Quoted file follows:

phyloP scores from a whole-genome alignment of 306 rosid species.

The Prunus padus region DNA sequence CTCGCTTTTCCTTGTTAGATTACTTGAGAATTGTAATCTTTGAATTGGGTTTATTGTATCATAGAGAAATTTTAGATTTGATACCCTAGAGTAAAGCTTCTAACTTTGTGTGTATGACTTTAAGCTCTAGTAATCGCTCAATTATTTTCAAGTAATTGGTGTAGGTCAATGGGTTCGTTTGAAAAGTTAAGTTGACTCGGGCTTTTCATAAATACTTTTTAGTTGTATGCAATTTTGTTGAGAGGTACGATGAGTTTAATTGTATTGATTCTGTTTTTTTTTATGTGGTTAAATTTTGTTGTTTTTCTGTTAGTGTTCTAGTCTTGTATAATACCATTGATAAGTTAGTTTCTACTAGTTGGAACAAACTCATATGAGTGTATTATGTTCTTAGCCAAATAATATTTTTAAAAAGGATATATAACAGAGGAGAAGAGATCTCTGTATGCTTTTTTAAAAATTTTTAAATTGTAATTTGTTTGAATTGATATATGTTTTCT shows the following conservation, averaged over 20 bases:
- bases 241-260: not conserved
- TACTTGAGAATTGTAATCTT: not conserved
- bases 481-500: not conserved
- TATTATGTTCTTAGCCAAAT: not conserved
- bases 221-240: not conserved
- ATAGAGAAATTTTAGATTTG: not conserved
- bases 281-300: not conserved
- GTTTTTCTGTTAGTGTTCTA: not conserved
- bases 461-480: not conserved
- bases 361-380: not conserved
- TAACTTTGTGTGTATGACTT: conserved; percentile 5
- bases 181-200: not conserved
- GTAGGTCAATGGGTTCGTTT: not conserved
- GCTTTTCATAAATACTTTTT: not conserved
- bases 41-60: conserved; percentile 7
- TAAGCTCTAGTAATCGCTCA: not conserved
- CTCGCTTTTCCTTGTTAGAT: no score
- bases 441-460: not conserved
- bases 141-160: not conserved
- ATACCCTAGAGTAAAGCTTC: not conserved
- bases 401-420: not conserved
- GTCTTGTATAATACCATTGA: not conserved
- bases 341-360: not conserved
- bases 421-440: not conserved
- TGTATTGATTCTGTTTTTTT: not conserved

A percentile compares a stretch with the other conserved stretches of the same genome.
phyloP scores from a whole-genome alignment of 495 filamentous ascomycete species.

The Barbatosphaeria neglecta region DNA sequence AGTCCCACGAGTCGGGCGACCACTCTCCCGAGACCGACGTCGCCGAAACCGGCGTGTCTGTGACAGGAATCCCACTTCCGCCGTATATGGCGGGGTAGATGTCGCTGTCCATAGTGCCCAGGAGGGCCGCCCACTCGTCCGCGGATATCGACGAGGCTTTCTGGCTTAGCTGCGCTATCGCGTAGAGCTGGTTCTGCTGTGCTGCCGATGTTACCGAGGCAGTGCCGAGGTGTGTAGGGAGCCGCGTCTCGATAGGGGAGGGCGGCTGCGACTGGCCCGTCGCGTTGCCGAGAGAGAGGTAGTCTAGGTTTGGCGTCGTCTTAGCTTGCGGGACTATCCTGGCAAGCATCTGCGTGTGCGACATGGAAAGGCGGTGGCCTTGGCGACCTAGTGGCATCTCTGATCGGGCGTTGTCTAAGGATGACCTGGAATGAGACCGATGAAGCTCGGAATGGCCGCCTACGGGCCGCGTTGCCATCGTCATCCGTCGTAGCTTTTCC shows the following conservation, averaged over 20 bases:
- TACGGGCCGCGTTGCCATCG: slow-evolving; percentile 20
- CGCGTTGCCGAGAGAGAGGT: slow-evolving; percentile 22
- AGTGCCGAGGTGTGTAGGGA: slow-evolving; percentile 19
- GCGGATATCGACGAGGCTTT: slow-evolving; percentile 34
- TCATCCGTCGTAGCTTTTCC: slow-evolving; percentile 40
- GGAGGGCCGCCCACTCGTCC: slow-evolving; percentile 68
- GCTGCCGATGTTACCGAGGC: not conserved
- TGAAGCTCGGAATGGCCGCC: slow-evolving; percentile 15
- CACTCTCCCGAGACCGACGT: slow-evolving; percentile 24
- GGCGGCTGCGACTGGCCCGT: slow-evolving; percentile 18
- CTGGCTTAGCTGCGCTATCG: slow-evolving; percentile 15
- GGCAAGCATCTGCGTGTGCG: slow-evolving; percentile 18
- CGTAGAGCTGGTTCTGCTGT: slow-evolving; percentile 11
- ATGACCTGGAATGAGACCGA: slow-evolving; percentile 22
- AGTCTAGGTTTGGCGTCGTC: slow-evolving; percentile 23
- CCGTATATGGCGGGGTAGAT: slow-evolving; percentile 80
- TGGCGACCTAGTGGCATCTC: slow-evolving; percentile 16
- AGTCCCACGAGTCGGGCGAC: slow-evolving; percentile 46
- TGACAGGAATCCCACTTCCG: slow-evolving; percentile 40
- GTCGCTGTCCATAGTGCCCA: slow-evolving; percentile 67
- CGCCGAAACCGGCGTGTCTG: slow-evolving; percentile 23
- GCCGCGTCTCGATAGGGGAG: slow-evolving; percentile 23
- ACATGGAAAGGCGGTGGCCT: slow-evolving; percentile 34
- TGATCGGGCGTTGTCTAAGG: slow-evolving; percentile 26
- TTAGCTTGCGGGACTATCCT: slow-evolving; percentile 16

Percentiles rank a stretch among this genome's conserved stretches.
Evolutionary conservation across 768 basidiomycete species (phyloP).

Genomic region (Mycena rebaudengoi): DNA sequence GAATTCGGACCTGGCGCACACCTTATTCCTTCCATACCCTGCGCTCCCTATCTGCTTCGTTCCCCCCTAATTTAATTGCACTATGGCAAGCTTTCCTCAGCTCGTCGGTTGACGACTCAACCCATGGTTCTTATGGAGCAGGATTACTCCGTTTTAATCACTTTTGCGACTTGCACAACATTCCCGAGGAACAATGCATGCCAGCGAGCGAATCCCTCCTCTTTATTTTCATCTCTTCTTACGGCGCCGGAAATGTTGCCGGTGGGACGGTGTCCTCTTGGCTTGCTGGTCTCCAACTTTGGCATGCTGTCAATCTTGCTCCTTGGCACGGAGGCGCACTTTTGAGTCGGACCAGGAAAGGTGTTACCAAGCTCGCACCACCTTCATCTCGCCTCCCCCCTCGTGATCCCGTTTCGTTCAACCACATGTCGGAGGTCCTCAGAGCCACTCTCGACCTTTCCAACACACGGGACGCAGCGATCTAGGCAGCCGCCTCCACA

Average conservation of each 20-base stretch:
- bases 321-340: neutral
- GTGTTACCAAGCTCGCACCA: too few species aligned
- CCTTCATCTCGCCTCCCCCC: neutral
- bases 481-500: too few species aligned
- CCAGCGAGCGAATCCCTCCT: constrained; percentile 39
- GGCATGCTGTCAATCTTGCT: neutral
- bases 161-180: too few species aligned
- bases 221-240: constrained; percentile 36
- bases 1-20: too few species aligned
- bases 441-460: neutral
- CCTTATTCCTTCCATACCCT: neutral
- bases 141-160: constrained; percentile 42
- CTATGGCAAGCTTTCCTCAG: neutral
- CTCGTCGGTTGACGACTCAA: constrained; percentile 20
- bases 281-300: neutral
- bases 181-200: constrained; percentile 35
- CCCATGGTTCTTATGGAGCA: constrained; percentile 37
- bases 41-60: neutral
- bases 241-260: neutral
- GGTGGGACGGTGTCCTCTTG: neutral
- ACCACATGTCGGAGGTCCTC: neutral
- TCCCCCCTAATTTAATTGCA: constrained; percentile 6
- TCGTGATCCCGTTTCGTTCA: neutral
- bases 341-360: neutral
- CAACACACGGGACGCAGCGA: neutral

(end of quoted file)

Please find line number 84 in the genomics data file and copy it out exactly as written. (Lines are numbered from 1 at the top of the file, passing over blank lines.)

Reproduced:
- CAACACACGGGACGCAGCGA: neutral